LOS ANGELES – The sleek ’60s drama “Mad Men” made Emmy history Sunday as the first basic-cable show to win a top series award, while the sitcom “30 Rock” and its stars Tina Fey and Alec Baldwin also emerged as winners.
“We’re all so very grateful to have jobs in this turkey-burger economy,” Fey said after accepting the best comedy series trophy for her satire about a late-night TV show.
“This is the greatest job I’ve ever had in my life,” Baldwin said of his role as a network executive.
He paid tribute to Fey, the show’s star and creator, as “the Elaine May of her generation.”
“I thank my parents for somehow raising me to have confidence that is disproportionate with my looks and abilities. Well done. That is what all parents should do,” said Fey, who also won for best actress and writing in a comedy series.
Glenn Close of “Damages” and Bryan Cranston of “Breaking Bad” captured drama acting trophies.
Close, honored for her portrayal of a ruthless attorney, complimented her fellow nominees, including Holly Hunter and Sally Field.
“We’re proving that complicated, powerful, mature women are sexy and are high entertainment and can carry a show,” she said. “I call us the sisterhood of the TV drama divas.”
Dianne Wiest of “In Treatment” and Zeljko Ivanek of “Damages” won supporting acting honors for the drama series. Jean Smart of ABC’s “Samantha Who?” was honored as best supporting actress in a comedy series, with Jeremy Piven her actor counterpart for “Entourage.”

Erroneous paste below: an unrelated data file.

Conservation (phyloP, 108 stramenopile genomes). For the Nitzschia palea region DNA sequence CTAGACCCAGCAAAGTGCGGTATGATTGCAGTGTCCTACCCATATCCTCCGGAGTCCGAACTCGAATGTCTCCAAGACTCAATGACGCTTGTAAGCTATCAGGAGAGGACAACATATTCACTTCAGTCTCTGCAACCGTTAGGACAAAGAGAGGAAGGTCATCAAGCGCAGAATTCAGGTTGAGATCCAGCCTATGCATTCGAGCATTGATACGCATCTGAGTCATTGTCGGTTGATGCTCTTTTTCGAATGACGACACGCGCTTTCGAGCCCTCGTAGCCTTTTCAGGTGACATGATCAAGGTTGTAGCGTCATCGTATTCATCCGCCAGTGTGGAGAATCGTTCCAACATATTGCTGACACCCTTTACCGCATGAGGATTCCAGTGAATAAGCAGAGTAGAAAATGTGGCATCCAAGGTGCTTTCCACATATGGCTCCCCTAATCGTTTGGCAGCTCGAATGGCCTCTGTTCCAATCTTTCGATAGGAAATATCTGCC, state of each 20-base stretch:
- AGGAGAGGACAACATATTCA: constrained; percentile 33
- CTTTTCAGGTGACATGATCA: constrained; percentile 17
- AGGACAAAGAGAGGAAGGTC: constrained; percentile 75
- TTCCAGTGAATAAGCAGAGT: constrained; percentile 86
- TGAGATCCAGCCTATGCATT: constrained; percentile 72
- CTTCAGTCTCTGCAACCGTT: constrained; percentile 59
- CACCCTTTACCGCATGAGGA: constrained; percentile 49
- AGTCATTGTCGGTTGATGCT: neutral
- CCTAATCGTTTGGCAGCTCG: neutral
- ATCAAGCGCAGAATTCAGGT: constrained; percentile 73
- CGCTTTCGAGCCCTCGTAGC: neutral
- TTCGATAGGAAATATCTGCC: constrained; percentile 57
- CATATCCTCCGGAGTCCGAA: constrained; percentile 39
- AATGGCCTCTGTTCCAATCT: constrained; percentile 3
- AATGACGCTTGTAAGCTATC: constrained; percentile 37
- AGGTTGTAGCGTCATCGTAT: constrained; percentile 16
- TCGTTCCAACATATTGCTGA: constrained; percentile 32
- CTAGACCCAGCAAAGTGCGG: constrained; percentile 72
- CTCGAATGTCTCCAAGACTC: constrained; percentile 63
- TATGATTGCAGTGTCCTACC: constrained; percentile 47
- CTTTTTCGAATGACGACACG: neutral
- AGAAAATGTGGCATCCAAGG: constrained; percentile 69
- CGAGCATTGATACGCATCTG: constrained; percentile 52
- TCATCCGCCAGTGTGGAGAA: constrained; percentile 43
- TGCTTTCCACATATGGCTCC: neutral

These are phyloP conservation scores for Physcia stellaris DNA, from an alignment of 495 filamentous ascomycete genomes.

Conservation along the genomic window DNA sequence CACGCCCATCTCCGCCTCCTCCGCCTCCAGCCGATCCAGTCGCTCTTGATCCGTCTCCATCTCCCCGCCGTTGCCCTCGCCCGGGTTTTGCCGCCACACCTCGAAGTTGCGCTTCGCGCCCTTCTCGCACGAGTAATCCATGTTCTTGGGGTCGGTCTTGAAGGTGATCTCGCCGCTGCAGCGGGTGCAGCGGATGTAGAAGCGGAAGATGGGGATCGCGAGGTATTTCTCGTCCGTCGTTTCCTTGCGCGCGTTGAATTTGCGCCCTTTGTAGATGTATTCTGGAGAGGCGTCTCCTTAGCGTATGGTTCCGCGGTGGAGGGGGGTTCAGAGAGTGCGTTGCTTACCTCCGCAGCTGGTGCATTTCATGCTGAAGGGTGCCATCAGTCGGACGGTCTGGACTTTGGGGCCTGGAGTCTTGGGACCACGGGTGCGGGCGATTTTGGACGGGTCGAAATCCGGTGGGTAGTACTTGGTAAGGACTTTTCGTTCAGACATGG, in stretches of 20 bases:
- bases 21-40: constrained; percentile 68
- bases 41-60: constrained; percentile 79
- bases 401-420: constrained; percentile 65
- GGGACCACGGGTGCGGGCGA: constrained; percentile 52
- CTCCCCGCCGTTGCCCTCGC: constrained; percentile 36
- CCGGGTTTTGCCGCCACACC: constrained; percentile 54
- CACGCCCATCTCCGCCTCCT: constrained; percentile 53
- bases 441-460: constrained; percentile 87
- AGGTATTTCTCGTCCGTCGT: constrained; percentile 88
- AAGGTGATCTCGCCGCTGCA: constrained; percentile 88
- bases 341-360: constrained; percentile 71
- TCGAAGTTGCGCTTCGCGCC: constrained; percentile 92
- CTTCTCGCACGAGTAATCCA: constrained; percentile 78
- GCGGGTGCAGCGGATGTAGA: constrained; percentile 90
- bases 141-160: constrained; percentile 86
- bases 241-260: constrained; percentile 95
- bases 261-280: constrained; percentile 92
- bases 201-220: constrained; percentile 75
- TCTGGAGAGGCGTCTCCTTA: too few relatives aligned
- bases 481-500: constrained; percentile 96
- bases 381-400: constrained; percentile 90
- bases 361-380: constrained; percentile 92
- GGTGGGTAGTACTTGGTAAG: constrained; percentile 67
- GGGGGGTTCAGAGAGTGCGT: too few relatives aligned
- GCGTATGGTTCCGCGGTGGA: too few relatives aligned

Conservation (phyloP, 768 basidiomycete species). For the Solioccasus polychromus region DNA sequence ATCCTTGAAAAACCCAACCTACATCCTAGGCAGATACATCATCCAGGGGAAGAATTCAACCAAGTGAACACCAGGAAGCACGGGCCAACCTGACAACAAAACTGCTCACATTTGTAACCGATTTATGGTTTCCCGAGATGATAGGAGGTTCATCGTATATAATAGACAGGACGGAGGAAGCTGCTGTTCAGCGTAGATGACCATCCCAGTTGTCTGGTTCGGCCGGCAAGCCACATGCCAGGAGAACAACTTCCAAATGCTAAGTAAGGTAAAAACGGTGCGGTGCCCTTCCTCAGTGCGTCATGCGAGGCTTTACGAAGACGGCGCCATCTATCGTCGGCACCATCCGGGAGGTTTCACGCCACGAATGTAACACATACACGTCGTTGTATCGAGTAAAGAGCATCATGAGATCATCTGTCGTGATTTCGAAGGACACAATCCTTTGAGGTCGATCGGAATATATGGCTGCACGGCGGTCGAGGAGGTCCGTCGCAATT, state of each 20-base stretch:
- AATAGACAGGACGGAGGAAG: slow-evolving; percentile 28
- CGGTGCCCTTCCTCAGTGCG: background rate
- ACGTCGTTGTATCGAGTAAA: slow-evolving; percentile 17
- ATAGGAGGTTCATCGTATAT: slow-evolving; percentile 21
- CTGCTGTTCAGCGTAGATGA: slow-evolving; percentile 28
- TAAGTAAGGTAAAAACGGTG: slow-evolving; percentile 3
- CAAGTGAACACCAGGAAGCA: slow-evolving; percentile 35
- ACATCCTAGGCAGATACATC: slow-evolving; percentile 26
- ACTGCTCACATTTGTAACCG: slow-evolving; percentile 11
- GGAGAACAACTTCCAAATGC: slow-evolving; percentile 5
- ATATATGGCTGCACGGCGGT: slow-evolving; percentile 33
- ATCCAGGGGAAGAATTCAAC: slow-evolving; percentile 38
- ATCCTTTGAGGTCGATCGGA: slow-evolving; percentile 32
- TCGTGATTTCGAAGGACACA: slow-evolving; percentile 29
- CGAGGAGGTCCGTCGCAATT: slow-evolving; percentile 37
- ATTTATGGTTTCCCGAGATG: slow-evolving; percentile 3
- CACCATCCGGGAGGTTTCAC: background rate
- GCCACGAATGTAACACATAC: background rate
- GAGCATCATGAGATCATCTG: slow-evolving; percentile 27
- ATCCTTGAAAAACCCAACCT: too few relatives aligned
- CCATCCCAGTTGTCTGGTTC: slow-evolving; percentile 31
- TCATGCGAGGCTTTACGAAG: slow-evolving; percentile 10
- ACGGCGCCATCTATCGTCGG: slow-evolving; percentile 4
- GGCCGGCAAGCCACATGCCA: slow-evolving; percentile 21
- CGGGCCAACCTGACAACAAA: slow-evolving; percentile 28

Piven took aim at the five reality hosts who helped open the ceremony in what could charitably called a rambling way, saying, “What if I just kept talking for 12 minutes – what would happen? That was the opening.”
The crowd at the 60th annual Primetime Emmy Awards laughed heartily, not a good sign for the hosts, who included Ryan Seacrest of “American Idol.”
Don Rickles was honored for best individual performance in a variety or music program for “Mr. Warmth: The Don Rickles Project.”
Best reality-competition program went to “Amazing Race,” the show’s sixth award.
As the evening progressed, politics went from having a cameo to a co-starring role.
“I really look forward to the next administration, whoever it is,” Jon Stewart said as he accepted the best variety, music or comedy series award for “The Daily Show.”
“I have nothing to follow that. I just really look forward to the next administration.”
Tommy Smothers received a commemorative writing achievement for his work on the cutting-edge and controversial “The Smothers Brothers Comedy Hour” from the late ’60s – and turned serious.
“It’s hard for me to stay silent when I keep hearing that peace is only attainable through war. And there’s nothing more scary than watching ignorance in action,” he said, dedicating his award to “all people who feel compelled to speak out and are not afraid to speak to power and won’t shut up and refuse to be silenced.”
Martin Sheen, who played a president on “The West Wing,” lauded television for giving America a front-row seat to real presidential campaigns. Then he urged viewers to vote for “the candidate of your choice, at least once.”
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